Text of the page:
3. meli Says:

    That’s wonderful! I meant to leave a comment on your last post but it seemed everyone else had said everything. That’s so great about getting to teach some courses – I’ve had that opportunity this year too, and it’s totally changed my experience of living in Norway. Getting to use your expertise is just a soul affirming thing. I think it’s hard to make good friends, full stop. I feel incredibly lucky that I have one good Norwegian friend (we are friends with her husband and daughter too). She’s a very unique person though, and loves travel and foreigners. All my other Norwegian contacts are friendly at work but I don’t connect enough with them to spend time together outside of that. Aside from that, I have a handful of expat friends from various places – only one of whom I see on a regular basis. It is enough.

  4. tarazandra Says:

    Amazing what pleasant weather can do for our souls! Glad things have turned around.

  5. Anonymous Says:

    I discovered your blog and have read with great interest. I have traveled quite a bit to Europe, but not yet to Sweden, though my husband is of Swedish descent. Your posts do remind me, though, of 1981 when I was a new mom and moved from a city to a small town in Western Michigan. I’m amazed at the similarities in how isolated and alone I felt, with little to no support network. Most people I knew didn’t NEED a new friend because all their relatives lived close by. Eventually we moved back East, where much improved as my family was near – and I was able to make new friends, many of whom were first time moms living in the area, away from family, while their husbands attended graduate school. After living in a country town for nearly 10 years in a second marriage, we became city dwellers again almost 3 years ago. Putting down new roots is challenging. I was glad to read that some things are better. I haven’t yet done an international move, but we hope to live in Europe for six months when we retire. Until then I guess almost a month in France next summer will have to satisfy our desire for a longer European stay.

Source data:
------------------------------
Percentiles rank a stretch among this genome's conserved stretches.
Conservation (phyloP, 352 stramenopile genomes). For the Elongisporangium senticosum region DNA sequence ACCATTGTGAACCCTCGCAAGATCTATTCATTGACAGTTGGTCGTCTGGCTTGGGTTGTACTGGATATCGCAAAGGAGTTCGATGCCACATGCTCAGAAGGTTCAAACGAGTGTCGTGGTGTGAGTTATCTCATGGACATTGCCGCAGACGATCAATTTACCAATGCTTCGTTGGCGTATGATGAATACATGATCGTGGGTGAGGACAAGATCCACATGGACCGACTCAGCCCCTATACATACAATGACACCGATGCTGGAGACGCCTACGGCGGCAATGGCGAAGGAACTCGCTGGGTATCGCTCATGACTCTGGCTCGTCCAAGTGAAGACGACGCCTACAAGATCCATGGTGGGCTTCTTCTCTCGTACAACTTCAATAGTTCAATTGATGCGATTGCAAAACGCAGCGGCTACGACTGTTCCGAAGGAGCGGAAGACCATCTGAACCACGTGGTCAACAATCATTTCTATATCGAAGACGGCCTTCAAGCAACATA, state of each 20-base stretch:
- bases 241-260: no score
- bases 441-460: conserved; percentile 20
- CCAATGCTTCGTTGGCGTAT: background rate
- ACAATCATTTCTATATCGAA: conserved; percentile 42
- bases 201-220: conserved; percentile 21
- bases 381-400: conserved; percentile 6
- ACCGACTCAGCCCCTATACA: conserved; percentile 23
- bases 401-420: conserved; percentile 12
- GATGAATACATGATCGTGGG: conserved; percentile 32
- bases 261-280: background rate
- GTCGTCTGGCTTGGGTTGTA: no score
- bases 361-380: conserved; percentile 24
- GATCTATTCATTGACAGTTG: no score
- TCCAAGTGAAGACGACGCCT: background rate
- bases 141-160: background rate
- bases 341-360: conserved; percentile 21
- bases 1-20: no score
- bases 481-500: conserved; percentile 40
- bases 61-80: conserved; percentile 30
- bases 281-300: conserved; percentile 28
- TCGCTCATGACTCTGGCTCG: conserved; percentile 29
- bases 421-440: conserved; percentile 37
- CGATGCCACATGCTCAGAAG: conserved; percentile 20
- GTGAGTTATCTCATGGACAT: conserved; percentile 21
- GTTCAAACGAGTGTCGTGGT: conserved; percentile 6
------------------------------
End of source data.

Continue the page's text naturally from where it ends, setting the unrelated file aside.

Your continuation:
6. L Says:

    Hey, I wanted to say I love your blog and I am glad things are looking up. I don’t even remember how I initially stumbled upon it, I was looking for expat blogs and wanted someone older and more educated than all the popular bloggers seemed to be. I recently moved to Sweden to be with my Swedish husband. We used to live on and off because I had a good university job in Austria, but then I got pregnant and we figured it was time to settle. Even though much of my research pointed out that Sweden may not be the place to go, I still wanted to give it the benefit of the doubt, especially as it was his homeland, whereas Austria was not mine (I am originally from an Eastern European country that not even I wanted to live and work in). Little to say I am mortified and even though everyone is trying to make me feel welcome, nobody can really hide the fact they have no idea if I stand any realistic chance of ever having a career similar to the one I’ve had before. That has also taken a lot of joy out of my pregnancy (which was not planned and happened due to faulty contraception, so came also as a bit of a shock) and after spending my entire adulthood being a strong independent woman with an international career, I suddenly found myself pregnant, unemployed and in a foreign country which doesn’t seem to want or need me in any capacity. So you can imagine how genuinely happy I am to see a positive post from you :) Think I’m gonna start blogging too, to have a vent (feel bad complaining to husband and his family, and feel even worse complaining to my family, as they are already hurt enough by the fact I ran off to North Pole to have their first grandchild, being miserable about it and yet sticking with it just adds fuel to the fire). Until then I’m going to enjoy yours, please post more often. I couldn’t really figure out where you live, but we are in Stockholm, so I assume a “small village” and that are not a match, which is a pity, I wanted to ask you out for a cup of coffee, your blog really helped me sort my head around this move.